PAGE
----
A controversial document yesterday halted the trial of Abuga Pele, former National Coordinator of the National Youth Employment Programme (NYEP) now GYEEDA, and Philip Akpeena Assibit, CEO of Goodwill International Group (GIG), who are being tried for their roles in the infamous GYEEDA scandal.
It also emerged at the trial that investigations gathered that over $2 million was first paid for supposed service rendered by Assibit’s GIG and another over GH¢8 million also paid for oil and gas training run by GIG.
The Attorney General’s Department was trying to tender in evidence a document entitled, Terms of work, which they said Assibit had presented to the Economic and Organized Crime Office (EOCO) during investigations to justify the payment of huge sums of money to the accused.
The defence teams took turns to raise vehement objection to the tendering of the document and Justice Afia Serwah Asare Botwe, trying the case, said she needed to give a ruling on whether or not to accept the prosecution’s document and subsequently adjourned proceedings until today.
Mrs Diana Adu Anane, a deputy investigator at EOCO, had mounted the witness box as the seventh prosecution witness (PW7) and was being led in evidence by Mrs. Evelyn Keelson, a chief state attorney, when the authenticity of the document halted the trial.
According to the witness, Assibit had presented to EOCO a photocopy of the ‘Terms of work’ document which she said was supposed to be the working document of the Memorandum of Understanding (MoU) signed between NYEP and Assibit’s GIG, but added, ‘We concluded that it was an after-thought.’
She told the packed court that the document was found to be a creation of Assibit’s and said the MoU was just to make GIG strategic partners.
‘The terms on his document contradicted what was on the original MoU between the NYEP and GIG with West Capital Limited,’ the witness said.
When the prosecutor sought to tender Assibit’s document in evidence, his counsel, Raymond Bagnabu, objected saying ‘This is not the document A1 (Assibit) submitted to EOCO.
‘It is a creation of witness who has simply removed the signature page of the MoU and attached to this (Terms of work) document.’ Counsel added that once EOCO is an institution of record, Assibit would have been made to initial the document as coming from the accused.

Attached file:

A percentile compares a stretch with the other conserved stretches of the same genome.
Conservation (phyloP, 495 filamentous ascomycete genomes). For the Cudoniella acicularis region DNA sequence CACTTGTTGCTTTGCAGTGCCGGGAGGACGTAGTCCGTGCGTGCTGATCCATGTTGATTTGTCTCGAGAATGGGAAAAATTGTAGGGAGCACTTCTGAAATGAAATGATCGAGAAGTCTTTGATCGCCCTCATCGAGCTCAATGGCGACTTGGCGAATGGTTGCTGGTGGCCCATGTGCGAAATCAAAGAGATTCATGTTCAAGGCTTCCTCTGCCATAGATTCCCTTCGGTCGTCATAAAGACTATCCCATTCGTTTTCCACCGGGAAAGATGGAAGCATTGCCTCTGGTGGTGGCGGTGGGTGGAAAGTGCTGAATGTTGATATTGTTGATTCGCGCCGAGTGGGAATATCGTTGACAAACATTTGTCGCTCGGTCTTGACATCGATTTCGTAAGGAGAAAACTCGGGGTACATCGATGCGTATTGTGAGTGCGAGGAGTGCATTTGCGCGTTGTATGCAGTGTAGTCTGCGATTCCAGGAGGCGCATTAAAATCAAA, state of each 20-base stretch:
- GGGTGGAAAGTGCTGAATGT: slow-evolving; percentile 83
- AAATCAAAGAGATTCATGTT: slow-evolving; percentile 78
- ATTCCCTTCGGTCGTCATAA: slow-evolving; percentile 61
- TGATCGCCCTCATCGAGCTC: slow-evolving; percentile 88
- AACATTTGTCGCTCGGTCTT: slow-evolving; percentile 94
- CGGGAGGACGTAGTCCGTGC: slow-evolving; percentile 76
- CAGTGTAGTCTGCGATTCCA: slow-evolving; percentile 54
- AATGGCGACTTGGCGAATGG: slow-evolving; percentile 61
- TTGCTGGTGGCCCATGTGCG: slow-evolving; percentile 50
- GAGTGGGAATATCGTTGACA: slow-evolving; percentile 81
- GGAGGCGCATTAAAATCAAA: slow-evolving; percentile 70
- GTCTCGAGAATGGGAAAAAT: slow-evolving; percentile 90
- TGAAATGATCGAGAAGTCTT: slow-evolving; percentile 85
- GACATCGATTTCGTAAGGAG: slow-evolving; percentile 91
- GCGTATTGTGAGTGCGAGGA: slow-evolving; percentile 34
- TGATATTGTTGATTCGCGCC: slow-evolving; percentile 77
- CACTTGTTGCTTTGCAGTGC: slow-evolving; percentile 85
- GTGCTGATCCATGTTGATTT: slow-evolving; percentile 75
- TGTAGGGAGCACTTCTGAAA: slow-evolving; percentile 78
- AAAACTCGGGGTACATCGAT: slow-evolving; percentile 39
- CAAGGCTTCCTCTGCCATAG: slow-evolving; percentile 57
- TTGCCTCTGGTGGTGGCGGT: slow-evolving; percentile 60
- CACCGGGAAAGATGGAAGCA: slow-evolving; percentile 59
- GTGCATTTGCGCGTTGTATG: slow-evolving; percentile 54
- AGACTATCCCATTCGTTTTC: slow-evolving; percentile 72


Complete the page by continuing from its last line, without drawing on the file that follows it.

Karl Adongo, representing Abuga Pele, also objected saying, ‘The last page of the document belongs to a different distinct document.’
He said that all the documents tendered by the prosecution had been signed but the instant document was not endorsed saying, ‘This page is contrived with the ultimate aim to do our clients in and we will resist it with our might and strength.’
Counsel said Abuga Pele had denied ever signing any document at EOCO and pointed out, ‘The last page before the signature page is 11 and logically it should follow with 12 but the signature page as we have it, is 5.’
Replying, the prosecutor said, ‘Nobody said his client signed any document. The investigator testified and laid enough foundation as to how they came by the document.’
She said it was Assibit himself who made a reference to the Terms of work in his demand letter and when EOCO asked him to submit it, he brought the document in contention.
‘The signature page which is the MoU has been detached and attached to the document A1 brought as Terms of Work. It is the duty of the investigator to make this known to the court and it should be admitted so that if counsels have anything, they can ask during cross-examination,’ she told the court.
Assibit, Abuga Pele Roles
Commencing her evidence in-chief, Mrs. Adu Anane told the court that it was a joint team of police and EOCO officers that investigated the matter and found out that the two payments were made to Assibit’s GIG.
She said they found a letter written by Assibit on Management Development and Productivity Institute (MDPI) letterhead and the accused had described himself as a managing consultant but upon investigation, they realised it was a false representation.
She said Assibit’s letter had stated that the supposed service was rendered with MDPI and that the work was 70 percent complete, adding that he (Assibit) had said he pre-financed it.
The investigator told the court that Abuga Pele wrote to then Minister of Youth and Sports, Clement Kofi Humado, to justify the terms and recommended payment for work done by Assibit.
She also said that there was no consultancy agreement between GIG and MDPI in July 2009 for which Abuga Pele recommended payment and said rather the agreement was between MDPI and Goodwill Solutions Associates Africa represented by Assibit.
The witness further said the 2010 agreement was between GIG and MDPI and another agreement in 2011 with GIG for Exit Strategies for GYEEDA beneficiaries which was duly signed but said it was never operational because it was dependent on the $65 million World Bank loan which is yet to arrive.
By William Yaw Owusu
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